In eight days, the MTA is going to raise fares. They’re not eliminated the unlimited cards or capping the number of rides one may take in a seven- or 30-day period, and although you and I know this, not everyone in New York is aware of the impending change.
For a piece in amNew York, Theresa Juva tracked down straphangers who had no idea of the structure of the impending fare hike or, in some cases, that the fares were even going to go up. One person she interviewed still believed the rides would be capped. While it’s likely that Juva interviewed more than a few people who knew about the fare hike, that she found so many uninformed or misinformed New Yorkers speaks volumes. But about what?
On the one hand, it speaks volumes about the attention New Yorkers pay to the subways. By and large, they don’t pay any. They still think the MTA had two sets of books, and they’re largely ignorant and willfully so of the goings-on underground. Even though we all feel the effect of subway cuts and fare hikes, too many people fail to educate themselves. Furthermore, when the MTA tries to use its own signage space to communicate with writers, newspaper editorial boards turn those efforts into absurdly stupid controversies that shouldn’t be controversial at all.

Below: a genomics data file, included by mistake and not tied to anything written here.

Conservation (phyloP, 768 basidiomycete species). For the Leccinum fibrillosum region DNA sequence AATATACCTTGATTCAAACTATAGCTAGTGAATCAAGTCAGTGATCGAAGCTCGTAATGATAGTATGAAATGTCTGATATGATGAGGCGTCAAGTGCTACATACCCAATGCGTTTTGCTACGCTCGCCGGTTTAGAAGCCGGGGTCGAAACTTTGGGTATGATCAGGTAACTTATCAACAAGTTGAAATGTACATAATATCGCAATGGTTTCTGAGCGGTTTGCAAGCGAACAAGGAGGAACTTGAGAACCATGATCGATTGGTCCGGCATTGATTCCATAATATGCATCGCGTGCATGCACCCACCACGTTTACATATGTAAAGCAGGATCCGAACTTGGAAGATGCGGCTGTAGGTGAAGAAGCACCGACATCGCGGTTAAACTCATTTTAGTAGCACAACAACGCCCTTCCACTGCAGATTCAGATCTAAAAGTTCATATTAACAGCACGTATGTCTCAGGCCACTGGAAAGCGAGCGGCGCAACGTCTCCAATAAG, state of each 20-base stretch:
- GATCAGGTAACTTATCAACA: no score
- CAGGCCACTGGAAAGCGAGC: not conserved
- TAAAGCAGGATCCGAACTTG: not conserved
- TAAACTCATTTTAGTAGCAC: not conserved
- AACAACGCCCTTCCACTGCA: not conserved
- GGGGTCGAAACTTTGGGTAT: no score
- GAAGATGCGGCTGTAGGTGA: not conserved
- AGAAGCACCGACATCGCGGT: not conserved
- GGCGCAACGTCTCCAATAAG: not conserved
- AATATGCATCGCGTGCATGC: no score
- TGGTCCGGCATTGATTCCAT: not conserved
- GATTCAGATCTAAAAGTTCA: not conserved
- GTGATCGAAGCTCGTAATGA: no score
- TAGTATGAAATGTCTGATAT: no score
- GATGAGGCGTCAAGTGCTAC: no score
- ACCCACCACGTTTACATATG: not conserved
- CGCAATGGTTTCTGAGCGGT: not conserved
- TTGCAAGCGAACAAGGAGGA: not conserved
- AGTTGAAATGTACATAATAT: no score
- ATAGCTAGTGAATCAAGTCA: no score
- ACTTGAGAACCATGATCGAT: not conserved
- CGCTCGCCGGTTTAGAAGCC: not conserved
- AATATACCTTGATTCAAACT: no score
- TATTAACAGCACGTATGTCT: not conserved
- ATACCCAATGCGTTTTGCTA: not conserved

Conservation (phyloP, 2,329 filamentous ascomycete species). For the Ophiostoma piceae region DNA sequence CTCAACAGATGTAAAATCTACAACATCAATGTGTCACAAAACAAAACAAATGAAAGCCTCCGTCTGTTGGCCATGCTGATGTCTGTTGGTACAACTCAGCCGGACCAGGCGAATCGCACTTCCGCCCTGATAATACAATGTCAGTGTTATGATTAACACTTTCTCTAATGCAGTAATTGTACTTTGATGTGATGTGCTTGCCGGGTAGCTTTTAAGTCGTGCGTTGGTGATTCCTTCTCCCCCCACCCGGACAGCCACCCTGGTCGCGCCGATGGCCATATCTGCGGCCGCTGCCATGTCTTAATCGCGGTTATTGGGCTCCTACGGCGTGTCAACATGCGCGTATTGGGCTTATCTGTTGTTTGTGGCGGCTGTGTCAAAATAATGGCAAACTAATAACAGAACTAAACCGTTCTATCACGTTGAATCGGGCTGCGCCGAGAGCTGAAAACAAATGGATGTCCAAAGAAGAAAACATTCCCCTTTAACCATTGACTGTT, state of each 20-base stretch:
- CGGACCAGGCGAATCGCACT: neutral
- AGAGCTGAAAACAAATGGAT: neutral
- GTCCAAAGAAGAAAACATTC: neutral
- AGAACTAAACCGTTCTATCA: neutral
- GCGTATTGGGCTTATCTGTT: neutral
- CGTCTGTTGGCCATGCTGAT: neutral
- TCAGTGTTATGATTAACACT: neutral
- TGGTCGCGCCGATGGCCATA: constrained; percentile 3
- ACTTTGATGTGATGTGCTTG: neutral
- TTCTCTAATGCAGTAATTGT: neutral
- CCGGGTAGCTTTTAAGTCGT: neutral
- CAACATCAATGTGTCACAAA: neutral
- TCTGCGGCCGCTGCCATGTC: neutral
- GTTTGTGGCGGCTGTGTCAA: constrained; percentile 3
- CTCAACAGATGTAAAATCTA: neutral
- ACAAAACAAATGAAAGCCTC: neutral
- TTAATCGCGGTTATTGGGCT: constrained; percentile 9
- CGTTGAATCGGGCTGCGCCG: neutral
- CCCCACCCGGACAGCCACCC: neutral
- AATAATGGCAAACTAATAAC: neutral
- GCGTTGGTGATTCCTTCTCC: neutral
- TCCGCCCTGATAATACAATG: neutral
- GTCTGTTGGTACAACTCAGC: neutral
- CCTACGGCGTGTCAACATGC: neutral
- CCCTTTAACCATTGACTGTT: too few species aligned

But on the other hand, the failure is one of signage. Look at that fare hike sign. I found that one in Rockefeller Center as thousands of harried commuters rushed past, and it’s enough to make a graphics designer cry. The MTA has hung up signs that are chock full o’ words, and it’s impossible to discern info quickly and easily from the signs. The fare hike might be coming, but the inability to decipher signs on the go is a failure not of the public but of customer service.